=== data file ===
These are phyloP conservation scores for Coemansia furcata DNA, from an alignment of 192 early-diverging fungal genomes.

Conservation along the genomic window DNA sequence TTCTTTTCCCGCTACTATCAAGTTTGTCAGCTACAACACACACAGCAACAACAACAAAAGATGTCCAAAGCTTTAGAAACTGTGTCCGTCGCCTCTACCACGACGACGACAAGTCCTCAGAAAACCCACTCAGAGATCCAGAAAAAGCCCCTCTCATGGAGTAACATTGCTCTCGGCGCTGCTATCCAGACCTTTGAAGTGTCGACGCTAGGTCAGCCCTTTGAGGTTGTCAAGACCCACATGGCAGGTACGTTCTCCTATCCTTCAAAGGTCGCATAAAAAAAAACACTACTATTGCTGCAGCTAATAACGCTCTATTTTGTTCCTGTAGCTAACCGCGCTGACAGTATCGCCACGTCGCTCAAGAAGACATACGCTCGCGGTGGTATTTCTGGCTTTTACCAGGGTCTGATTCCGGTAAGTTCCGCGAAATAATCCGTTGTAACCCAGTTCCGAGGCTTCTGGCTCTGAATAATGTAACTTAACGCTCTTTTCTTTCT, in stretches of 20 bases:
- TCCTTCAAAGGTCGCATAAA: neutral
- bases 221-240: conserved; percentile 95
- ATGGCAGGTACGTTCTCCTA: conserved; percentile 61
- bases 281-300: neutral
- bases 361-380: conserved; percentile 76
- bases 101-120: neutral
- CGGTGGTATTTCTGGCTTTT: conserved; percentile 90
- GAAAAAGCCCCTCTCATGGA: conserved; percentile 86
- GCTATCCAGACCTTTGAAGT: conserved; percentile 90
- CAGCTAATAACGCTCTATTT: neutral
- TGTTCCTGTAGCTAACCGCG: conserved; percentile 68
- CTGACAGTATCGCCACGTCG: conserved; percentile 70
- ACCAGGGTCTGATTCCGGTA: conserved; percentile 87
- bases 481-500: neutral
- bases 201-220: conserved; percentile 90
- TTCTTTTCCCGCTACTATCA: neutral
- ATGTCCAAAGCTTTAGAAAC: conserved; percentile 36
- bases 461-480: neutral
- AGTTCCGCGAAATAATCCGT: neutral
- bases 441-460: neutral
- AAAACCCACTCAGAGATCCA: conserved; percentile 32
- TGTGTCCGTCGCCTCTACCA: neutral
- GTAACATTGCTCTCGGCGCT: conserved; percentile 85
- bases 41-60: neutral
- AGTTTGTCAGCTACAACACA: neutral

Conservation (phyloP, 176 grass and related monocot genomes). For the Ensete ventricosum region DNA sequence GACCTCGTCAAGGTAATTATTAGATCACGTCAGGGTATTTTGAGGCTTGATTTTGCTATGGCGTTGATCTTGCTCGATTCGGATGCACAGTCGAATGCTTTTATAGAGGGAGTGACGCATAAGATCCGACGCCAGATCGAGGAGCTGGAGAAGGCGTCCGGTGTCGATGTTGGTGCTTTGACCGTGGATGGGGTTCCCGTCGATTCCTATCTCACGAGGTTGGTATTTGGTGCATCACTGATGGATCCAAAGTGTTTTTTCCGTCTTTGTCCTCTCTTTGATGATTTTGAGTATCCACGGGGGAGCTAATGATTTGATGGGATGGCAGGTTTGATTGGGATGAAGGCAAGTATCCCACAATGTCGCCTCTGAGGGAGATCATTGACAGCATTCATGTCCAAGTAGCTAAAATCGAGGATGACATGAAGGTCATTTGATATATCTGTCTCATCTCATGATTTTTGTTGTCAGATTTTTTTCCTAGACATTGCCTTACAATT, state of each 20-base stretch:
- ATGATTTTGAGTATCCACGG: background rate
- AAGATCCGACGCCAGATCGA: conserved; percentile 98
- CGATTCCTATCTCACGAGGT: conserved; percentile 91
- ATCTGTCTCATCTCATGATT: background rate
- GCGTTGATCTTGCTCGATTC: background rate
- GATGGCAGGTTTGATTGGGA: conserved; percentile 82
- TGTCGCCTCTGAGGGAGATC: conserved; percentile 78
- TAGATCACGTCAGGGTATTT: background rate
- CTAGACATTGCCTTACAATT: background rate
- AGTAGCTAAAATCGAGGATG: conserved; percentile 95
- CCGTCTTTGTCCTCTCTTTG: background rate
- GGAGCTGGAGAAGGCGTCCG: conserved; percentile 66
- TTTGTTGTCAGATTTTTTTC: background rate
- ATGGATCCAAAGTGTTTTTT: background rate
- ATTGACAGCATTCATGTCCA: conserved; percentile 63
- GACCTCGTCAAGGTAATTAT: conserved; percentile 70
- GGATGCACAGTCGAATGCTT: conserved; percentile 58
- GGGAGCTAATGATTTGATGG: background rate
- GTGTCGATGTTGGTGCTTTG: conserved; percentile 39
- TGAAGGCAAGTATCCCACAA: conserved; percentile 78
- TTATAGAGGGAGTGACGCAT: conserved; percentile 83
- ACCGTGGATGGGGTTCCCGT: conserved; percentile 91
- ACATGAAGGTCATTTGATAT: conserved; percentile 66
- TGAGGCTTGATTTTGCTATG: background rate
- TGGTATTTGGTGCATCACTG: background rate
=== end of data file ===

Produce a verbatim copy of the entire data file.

These are phyloP conservation scores for Coemansia furcata DNA, from an alignment of 192 early-diverging fungal genomes.

Conservation along the genomic window DNA sequence TTCTTTTCCCGCTACTATCAAGTTTGTCAGCTACAACACACACAGCAACAACAACAAAAGATGTCCAAAGCTTTAGAAACTGTGTCCGTCGCCTCTACCACGACGACGACAAGTCCTCAGAAAACCCACTCAGAGATCCAGAAAAAGCCCCTCTCATGGAGTAACATTGCTCTCGGCGCTGCTATCCAGACCTTTGAAGTGTCGACGCTAGGTCAGCCCTTTGAGGTTGTCAAGACCCACATGGCAGGTACGTTCTCCTATCCTTCAAAGGTCGCATAAAAAAAAACACTACTATTGCTGCAGCTAATAACGCTCTATTTTGTTCCTGTAGCTAACCGCGCTGACAGTATCGCCACGTCGCTCAAGAAGACATACGCTCGCGGTGGTATTTCTGGCTTTTACCAGGGTCTGATTCCGGTAAGTTCCGCGAAATAATCCGTTGTAACCCAGTTCCGAGGCTTCTGGCTCTGAATAATGTAACTTAACGCTCTTTTCTTTCT, in stretches of 20 bases:
- TCCTTCAAAGGTCGCATAAA: neutral
- bases 221-240: conserved; percentile 95
- ATGGCAGGTACGTTCTCCTA: conserved; percentile 61
- bases 281-300: neutral
- bases 361-380: conserved; percentile 76
- bases 101-120: neutral
- CGGTGGTATTTCTGGCTTTT: conserved; percentile 90
- GAAAAAGCCCCTCTCATGGA: conserved; percentile 86
- GCTATCCAGACCTTTGAAGT: conserved; percentile 90
- CAGCTAATAACGCTCTATTT: neutral
- TGTTCCTGTAGCTAACCGCG: conserved; percentile 68
- CTGACAGTATCGCCACGTCG: conserved; percentile 70
- ACCAGGGTCTGATTCCGGTA: conserved; percentile 87
- bases 481-500: neutral
- bases 201-220: conserved; percentile 90
- TTCTTTTCCCGCTACTATCA: neutral
- ATGTCCAAAGCTTTAGAAAC: conserved; percentile 36
- bases 461-480: neutral
- AGTTCCGCGAAATAATCCGT: neutral
- bases 441-460: neutral
- AAAACCCACTCAGAGATCCA: conserved; percentile 32
- TGTGTCCGTCGCCTCTACCA: neutral
- GTAACATTGCTCTCGGCGCT: conserved; percentile 85
- bases 41-60: neutral
- AGTTTGTCAGCTACAACACA: neutral

Conservation (phyloP, 176 grass and related monocot genomes). For the Ensete ventricosum region DNA sequence GACCTCGTCAAGGTAATTATTAGATCACGTCAGGGTATTTTGAGGCTTGATTTTGCTATGGCGTTGATCTTGCTCGATTCGGATGCACAGTCGAATGCTTTTATAGAGGGAGTGACGCATAAGATCCGACGCCAGATCGAGGAGCTGGAGAAGGCGTCCGGTGTCGATGTTGGTGCTTTGACCGTGGATGGGGTTCCCGTCGATTCCTATCTCACGAGGTTGGTATTTGGTGCATCACTGATGGATCCAAAGTGTTTTTTCCGTCTTTGTCCTCTCTTTGATGATTTTGAGTATCCACGGGGGAGCTAATGATTTGATGGGATGGCAGGTTTGATTGGGATGAAGGCAAGTATCCCACAATGTCGCCTCTGAGGGAGATCATTGACAGCATTCATGTCCAAGTAGCTAAAATCGAGGATGACATGAAGGTCATTTGATATATCTGTCTCATCTCATGATTTTTGTTGTCAGATTTTTTTCCTAGACATTGCCTTACAATT, state of each 20-base stretch:
- ATGATTTTGAGTATCCACGG: background rate
- AAGATCCGACGCCAGATCGA: conserved; percentile 98
- CGATTCCTATCTCACGAGGT: conserved; percentile 91
- ATCTGTCTCATCTCATGATT: background rate
- GCGTTGATCTTGCTCGATTC: background rate
- GATGGCAGGTTTGATTGGGA: conserved; percentile 82
- TGTCGCCTCTGAGGGAGATC: conserved; percentile 78
- TAGATCACGTCAGGGTATTT: background rate
- CTAGACATTGCCTTACAATT: background rate
- AGTAGCTAAAATCGAGGATG: conserved; percentile 95
- CCGTCTTTGTCCTCTCTTTG: background rate
- GGAGCTGGAGAAGGCGTCCG: conserved; percentile 66
- TTTGTTGTCAGATTTTTTTC: background rate
- ATGGATCCAAAGTGTTTTTT: background rate
- ATTGACAGCATTCATGTCCA: conserved; percentile 63
- GACCTCGTCAAGGTAATTAT: conserved; percentile 70
- GGATGCACAGTCGAATGCTT: conserved; percentile 58
- GGGAGCTAATGATTTGATGG: background rate
- GTGTCGATGTTGGTGCTTTG: conserved; percentile 39
- TGAAGGCAAGTATCCCACAA: conserved; percentile 78
- TTATAGAGGGAGTGACGCAT: conserved; percentile 83
- ACCGTGGATGGGGTTCCCGT: conserved; percentile 91
- ACATGAAGGTCATTTGATAT: conserved; percentile 66
- TGAGGCTTGATTTTGCTATG: background rate
- TGGTATTTGGTGCATCACTG: background rate